Alexandra Newmark weaves mohair, the silky soft stuff of holiday caps and scarves into into these horribly creepy characters. Their forms are a little bit frightening, sort of contradicting the nature of the material being used.
I’m loving these clunky illustrations by Barcelona based graphic artist Antonio Ladrillo.
The work of art collective Ghost of a Dream uses lottery tickets and romance novel covers to mezmerizing effect. Often employing thousands of dollars worth of scratch-off tickets ($70,000 worth of tickets in the last installation alone), the work conjures a culture of hyper-materialism. The gaudy coloring of the tickets and cheap imagery of romance novels reflect the nature of the object they cover. Like the dream of striking it rich, the art of the collective is hypnotic and absorbing.
If you want to see more work from Ghost of a Dream be sure to check out their exclusive feature interview in Beautiful/Decay Book 9. The collective explores Greed in this Seven Deadly Sins themed edition.
Before his untimely death, even before he was taken under the wing of Andy Warhol, Jean-Michel Basquiat was something of legend. He’s since become an enduring art icon. His street art sensibility, youthful energy, and handling of themes of racism, class, psychology, and popular culture keep his art relevant from year to year. However, Basquiat’s popularity is enjoying a special renewal over the course of 2013. The hugely popular Basquiat retrospective at Manhattan’s Gagosian Gallery will be followed by another at Gagosian’s Hong Kong gallery later this month. Additionally this month, Basquiat’s painting Dustheads is expected to fetch up to $35 million dollars in auction at Christie’s. In conjunction with the auction, Christie’s has released a three-part video series on Jean-Michel Basquiat. The first video features Basquiat’s early partner in graffiti, Al Diaz. The second in the series speaks with fellow contemporary artist Toxic on Basquiat’s transformation into an art-star. The third installment (featured after the jump speaks with Macklemore, one of many contemporary rappers to express inspiration from the late artist. [via]
Kyle has been busy drawing over 200 covers per day. It’s mind boggling to think that he has so many images stored in his head. Kyle has been going at it nonstop but judging by the covers pictured above his brain is feeling like mush after back to back 12 hour marathons of drawing. I’m happy to announce that subscriptions will be going out tomorrow. It’s a few days later than we had planned but I think we were off on our math as to how long each book cover would take. Below are a selection of covers from the last few days.
The series Like Everyday of Iranian photographer Shadi Ghadirian is powerful in its simplicity. She created the images shortly after marrying her husband, and indeed the series explores her concerns associated with being a wife as well as gender roles. In the series figures appear to be veiled in patterned cloth similar to the traditional Iranian Chador. The figure’s face, however, is obscured or replaced with a household item, often one associated with daily chores. Ghadirian says of her subjects, “My series is exactly like a mirror of my life and other women like me — my sisters, my friends, the women who live in this country.” Though the series specifically addresses Iranian women, the photographs capture more universal anxieties concerning gender roles – the anxiety that accompanies building an identity as a woman and a wife, navigating issues of power within a marriage.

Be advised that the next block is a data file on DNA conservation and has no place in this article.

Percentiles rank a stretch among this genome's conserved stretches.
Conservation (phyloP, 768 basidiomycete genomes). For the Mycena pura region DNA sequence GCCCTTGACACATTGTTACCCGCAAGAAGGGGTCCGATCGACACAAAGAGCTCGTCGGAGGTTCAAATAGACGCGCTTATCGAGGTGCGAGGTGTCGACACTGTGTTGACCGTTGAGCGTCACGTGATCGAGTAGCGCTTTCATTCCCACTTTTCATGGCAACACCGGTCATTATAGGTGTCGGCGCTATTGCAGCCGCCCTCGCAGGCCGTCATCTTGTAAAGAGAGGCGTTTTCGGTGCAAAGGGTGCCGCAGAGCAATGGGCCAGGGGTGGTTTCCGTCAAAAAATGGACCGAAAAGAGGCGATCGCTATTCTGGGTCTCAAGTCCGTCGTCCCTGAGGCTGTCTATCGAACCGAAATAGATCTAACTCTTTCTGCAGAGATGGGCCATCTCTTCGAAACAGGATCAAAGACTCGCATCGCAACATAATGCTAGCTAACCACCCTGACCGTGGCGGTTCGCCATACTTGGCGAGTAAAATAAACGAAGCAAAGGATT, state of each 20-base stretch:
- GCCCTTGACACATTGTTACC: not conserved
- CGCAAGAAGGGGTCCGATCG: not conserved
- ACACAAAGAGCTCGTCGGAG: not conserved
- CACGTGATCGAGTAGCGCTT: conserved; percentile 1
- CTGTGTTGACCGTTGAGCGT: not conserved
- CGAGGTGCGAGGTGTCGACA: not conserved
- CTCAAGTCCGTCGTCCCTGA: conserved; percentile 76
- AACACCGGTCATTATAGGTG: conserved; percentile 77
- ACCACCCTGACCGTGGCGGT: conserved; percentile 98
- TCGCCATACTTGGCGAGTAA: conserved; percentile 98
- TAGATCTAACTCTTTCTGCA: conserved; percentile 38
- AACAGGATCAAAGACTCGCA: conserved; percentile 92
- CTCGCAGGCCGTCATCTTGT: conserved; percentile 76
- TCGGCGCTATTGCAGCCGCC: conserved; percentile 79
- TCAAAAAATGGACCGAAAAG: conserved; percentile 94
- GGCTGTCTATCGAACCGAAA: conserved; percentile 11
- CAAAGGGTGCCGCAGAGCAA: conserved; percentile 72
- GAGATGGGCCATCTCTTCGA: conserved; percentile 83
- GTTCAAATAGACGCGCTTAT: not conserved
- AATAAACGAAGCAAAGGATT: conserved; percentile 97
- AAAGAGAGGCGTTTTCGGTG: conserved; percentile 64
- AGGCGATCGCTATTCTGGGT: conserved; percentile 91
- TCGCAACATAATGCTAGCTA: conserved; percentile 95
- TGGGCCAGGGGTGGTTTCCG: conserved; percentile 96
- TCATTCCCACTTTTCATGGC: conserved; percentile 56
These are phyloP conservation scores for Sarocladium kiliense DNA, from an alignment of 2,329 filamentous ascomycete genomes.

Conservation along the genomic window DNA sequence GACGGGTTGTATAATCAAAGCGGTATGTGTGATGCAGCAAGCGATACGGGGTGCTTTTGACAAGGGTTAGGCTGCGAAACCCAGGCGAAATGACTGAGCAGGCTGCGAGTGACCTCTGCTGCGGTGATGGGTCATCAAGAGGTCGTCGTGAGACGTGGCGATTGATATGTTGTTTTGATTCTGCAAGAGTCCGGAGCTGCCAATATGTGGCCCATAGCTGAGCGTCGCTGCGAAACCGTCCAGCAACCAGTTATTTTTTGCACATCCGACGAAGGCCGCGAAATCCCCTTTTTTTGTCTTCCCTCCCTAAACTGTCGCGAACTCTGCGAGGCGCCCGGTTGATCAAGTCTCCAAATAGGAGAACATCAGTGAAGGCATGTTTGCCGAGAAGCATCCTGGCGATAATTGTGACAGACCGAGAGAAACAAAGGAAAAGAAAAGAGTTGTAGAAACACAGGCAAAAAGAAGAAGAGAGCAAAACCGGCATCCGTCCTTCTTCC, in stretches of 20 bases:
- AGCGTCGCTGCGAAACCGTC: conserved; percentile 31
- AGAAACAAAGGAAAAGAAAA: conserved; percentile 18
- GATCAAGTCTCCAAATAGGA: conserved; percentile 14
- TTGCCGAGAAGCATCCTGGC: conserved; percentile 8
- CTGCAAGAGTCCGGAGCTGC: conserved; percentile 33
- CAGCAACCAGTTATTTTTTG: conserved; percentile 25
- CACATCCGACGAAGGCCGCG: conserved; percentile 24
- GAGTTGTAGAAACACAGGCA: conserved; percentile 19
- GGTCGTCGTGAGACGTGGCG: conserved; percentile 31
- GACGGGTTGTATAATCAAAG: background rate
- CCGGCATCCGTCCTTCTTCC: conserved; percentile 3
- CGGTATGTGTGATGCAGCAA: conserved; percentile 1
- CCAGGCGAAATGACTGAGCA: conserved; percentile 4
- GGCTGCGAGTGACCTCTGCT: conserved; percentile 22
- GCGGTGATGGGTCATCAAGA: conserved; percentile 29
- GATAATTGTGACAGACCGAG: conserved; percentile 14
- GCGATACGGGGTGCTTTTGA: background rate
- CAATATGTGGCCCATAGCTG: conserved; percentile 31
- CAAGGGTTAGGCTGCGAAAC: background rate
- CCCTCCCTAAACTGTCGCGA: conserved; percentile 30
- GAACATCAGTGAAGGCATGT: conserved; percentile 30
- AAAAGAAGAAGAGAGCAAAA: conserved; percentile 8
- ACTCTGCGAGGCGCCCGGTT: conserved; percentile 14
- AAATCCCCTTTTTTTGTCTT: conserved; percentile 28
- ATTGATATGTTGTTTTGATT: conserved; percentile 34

This showreel is made of a selection of projects done by freelance designer Giovanni Bucci over the last few years. The audio track is a blended/synthesis of flavours from the latest productions of Marco Morano, which include dirty electro, over compressed grooves, classical atmospheres and re-built sound effects.
After experimenting and researching how audio can influence and inspire video and viceversa, they have worked out a personal formula. Instead of working audio and video separately, as it is common practice in the media industry, every draft of the video editing was followed by an audio adjustment in a way that both authors could get influenced by the work of the other, until they felt that an harmonious final edit was achieved.
Mixed media artist Anila Quayyum Agha has figured out how to decorate an entire room with shadows cast from a box. Laser cutting intricate patterns into a wooden cube, a light within the cube projects an intricate display of shadows that envelope the entire room in ornate design. The results are breathtaking and the philosophy behind her work is fascinating.
This project, titled “Intersections,” combines the patterning of Islamic sacred spaces with architectural aesthetics:
“The Intersections project takes the seminal experience of exclusion as a woman from a space of community and creativity such as a Mosque and translates the complex expressions of both wonder and exclusion that have been my experience while growing up in Pakistan. The wooden frieze emulates a pattern from the Alhambra, which was poised at the intersection of history, culture and art and was a place where Islamic and Western discourses, met and co-existed in harmony and served as a testament to the symbiosis of difference. For me the familiarity of the space visited at the Alhambra Palace and the memories of another time and place from my past, coalesced in creating this project. My intent with this installation was to give substance to mutualism, exploring the binaries of public and private, light and shadow, and static and dynamic. This installation project relies on the purity and inner symmetry of geometric design, the interpretation of the cast shadows and the viewerâ€™s presence within a public space.”
(Excerpt from Source)